Death of candidate in Ecuador shows the crisis of the old Order in the subcontinent – A Nova Democracia

We publish an unofficial translation of the article published in A Nova Democracia, found here.

On 9th of August, Fernando Villavicencio, presidential candidate of Ecuador, was shot three times in the head when he left a political rally at Anderson College in Quito. According to the Ecuadorian press monopolies, around 30 gunshots were fired and around nine people were injured in the attack, including the presidential candidate and two police officers. Last week, Villavicencio denounced threats from the “Los Choneros” cartel, whose dissident group, “Los Lobos” [Translator’s note: means The Wolfs] claimed responsibility for the attack against the presidential candidate.

The president of Ecuador, Guillermo Lasso, in a statement made at the dawn of this Thursday, 10/08, decreed a state of exception in the country and stated that the elections will take place in a normal way on 20th of August and that the execution of Fernando Villavicencio is “the best reason to vote and defend democracy”.

Guillermo Lasso, on 17th of May of this year, dissolved parliament and called for new elections in an attempt to prevent his impeachment, whose reasons are serious accusations of embezzlement. Lasso was accused of embezzlement of public money to benefit oil transport contracts. Facing a serious political crisis in Ecuador, Lasso is disapproved by 80% of the population and, with the possibility of being removed from the presidency, he used a measure called “cross death”, which allows the president to govern by decree until the calling of new elections. In other words, a serious political and institutional crisis has settled in Ecuador in recent months. By means of a decree, Lasso approved the reactionary “tax reform” which as in Brazil, does not represent the interests of the popular masses, but represents the guarantee of economic stability to the ruling classes.

This political attack, within such a complex framework of economic, political, institutional and military crisis, is not exclusive to Ecuador. In fact it is a symptom of the accelerated decomposition of the system of exploitation and oppression in whole Latin America.

In the subcontinent, hunger increased by 13.2 million people, reaching a total of 56.5 million in 2021, according to the report “Regional Panorama of Food and Nutritional Security in Latin America”, produced by the United Nations (UN) for Food and Agriculture (FAO) and released at the beginning of the year. Furthermore, more than 131 million people cannot afford to eat in a healthy way. The Latin America and Caribbean region’s total debt rose to $5.8 trillion – or 117% of GDP in the whole region over the past year. During the pandemic, public debt increased to more than 70% of GDP in Latin American nations.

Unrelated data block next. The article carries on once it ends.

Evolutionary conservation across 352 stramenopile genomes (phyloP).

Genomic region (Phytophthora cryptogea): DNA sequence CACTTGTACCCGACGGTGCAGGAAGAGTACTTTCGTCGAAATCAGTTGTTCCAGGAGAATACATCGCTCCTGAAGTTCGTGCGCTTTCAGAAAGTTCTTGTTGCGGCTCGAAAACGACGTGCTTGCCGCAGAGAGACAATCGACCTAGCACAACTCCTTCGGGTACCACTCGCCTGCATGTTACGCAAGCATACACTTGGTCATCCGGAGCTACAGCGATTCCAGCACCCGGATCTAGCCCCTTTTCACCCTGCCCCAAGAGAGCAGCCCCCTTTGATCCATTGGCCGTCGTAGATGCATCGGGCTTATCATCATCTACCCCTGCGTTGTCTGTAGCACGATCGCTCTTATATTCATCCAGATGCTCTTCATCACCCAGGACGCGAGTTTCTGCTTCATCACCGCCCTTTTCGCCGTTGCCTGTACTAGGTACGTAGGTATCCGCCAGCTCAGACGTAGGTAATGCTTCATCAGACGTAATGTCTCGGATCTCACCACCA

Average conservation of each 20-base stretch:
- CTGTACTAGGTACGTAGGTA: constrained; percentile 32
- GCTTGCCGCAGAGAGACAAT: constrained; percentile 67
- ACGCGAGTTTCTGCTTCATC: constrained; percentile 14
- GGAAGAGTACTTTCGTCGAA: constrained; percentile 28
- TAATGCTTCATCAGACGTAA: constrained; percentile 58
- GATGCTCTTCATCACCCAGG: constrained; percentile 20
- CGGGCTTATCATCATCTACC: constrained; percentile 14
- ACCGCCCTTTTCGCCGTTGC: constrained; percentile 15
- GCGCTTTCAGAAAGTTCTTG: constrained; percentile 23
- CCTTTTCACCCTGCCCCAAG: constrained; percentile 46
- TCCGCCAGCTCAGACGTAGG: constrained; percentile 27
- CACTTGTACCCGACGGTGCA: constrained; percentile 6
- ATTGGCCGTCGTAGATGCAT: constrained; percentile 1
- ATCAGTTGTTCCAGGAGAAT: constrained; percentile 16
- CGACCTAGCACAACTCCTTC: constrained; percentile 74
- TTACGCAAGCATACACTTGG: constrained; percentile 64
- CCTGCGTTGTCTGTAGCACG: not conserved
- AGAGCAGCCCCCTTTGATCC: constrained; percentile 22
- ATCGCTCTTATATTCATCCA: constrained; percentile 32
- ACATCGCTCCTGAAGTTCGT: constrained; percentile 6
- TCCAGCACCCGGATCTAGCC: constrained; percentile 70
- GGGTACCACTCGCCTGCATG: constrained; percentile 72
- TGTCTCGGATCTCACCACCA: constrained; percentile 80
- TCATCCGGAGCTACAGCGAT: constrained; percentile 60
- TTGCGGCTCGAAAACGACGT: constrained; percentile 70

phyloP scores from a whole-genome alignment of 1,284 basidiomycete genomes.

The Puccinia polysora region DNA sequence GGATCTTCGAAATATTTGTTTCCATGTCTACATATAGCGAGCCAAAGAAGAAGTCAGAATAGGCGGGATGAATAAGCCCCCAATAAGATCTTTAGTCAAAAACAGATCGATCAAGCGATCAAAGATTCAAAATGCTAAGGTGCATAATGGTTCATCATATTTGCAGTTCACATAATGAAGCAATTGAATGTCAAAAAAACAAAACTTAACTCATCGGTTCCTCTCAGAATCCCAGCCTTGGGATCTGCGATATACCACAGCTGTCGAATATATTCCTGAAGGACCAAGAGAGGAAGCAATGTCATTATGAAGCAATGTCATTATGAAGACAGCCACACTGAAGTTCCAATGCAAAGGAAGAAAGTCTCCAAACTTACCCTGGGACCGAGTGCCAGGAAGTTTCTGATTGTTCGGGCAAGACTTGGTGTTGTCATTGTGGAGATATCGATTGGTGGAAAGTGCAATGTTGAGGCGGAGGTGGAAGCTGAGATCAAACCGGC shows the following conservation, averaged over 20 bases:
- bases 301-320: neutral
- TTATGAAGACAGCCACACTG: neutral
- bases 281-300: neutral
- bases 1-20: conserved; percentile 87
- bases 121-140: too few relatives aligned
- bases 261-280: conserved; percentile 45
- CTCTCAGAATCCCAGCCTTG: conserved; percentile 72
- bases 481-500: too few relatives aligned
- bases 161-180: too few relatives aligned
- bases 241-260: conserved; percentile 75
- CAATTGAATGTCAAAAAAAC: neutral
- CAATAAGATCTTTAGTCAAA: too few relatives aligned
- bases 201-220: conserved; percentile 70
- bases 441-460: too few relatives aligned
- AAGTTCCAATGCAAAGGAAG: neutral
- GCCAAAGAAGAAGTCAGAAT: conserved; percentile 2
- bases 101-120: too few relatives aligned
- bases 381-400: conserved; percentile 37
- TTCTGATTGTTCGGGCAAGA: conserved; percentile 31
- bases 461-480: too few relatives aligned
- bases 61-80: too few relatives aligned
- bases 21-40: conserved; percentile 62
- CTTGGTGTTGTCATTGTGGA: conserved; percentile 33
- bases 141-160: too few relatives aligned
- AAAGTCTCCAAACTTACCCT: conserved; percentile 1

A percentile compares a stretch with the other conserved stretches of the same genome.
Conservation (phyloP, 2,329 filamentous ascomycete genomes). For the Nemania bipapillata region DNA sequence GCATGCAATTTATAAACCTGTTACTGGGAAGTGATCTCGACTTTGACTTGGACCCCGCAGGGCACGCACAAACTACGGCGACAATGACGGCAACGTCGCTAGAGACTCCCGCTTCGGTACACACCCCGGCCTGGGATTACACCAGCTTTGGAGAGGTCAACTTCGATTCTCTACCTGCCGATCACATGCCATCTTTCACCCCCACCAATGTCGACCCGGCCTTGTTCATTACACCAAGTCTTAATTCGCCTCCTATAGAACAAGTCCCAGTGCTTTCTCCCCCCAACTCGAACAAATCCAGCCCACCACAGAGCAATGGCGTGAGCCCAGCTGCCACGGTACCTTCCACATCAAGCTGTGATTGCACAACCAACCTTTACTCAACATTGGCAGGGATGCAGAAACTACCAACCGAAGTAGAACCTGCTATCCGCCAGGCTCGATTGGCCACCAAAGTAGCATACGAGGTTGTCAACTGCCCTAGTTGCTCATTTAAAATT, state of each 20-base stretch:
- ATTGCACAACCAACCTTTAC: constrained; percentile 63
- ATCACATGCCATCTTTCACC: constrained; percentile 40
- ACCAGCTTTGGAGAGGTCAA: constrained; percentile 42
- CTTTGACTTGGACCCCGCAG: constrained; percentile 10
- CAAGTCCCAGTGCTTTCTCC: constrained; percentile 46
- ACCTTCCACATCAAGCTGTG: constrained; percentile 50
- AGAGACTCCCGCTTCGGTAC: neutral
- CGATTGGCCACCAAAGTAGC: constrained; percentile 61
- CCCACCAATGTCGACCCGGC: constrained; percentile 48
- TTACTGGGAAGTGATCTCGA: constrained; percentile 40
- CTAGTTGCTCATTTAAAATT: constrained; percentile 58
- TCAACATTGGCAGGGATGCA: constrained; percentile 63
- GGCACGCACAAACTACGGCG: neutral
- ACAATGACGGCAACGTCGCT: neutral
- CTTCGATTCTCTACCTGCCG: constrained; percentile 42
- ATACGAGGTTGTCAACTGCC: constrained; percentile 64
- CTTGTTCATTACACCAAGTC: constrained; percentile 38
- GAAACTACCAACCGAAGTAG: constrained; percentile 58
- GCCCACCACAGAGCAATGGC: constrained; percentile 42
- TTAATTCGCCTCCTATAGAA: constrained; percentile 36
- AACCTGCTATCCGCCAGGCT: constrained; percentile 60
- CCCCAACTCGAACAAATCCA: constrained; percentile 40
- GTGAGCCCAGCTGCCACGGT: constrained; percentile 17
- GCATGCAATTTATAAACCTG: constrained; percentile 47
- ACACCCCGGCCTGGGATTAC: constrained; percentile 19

The crisis of imperialism in the subcontinent does not stop here. In data from the 2022 Preliminary Balance Sheet of the Economies of Latin America and the Caribbean, released by the Executive Secretary of the Economic Commission for Latin America and the Caribbean [Translator’s note: Comisión Económica Para América Latina y el Caribe – CEPAL], the deceleration of the economy in Latin America is estimated that will reach a rate of 1.3%. In addition, this year the projected GDP growth rate released by the World Bank for Latin America and the Caribbean will reach 1.4% and inflation will reach 9.9%.

With the deepening of the economic crisis, the political and social crisis in Latin America are growing. The survey released this year by Latinobarómetro analyzed the political situation in 17 countries and concluded that Latin America is experiencing a “democratic recession”, pointing to indexes of political instability and the increasing of far-right regimes. In a report, the organization points out that among these 17 countries, 21 presidents were convicted of corruption and 20 did not complete their terms. Other presidents, by applying measures of greater political centralization in the Executive wanted to continue in the government but actually they deepened the political instability, for example in the case of Lasso in Ecuador.

According to the survey, dissatisfaction with the so-called “democracy” affects around 69% of people who answered the survey, while aversion to coups and military regimes affects around 61% of Latin Americans and 63% of Brazilians. For this reason, in the last ten years there have been explosions of violent popular uprisings in Chile, Ecuador, Bolivia, Colombia and Brazil (2013). Reality and data clearly shows that the political system cannot maintain the stability of the old order.

Such situation explains the degree of general economic and political crisis that has devastated the world today, especially in Latin America, which emerges as one of the weakest links in the chain of imperialism’s domination. We are not living in times of world peace and democracy, and cases like the murder of Villavicencio, a presidential candidate, prove this.

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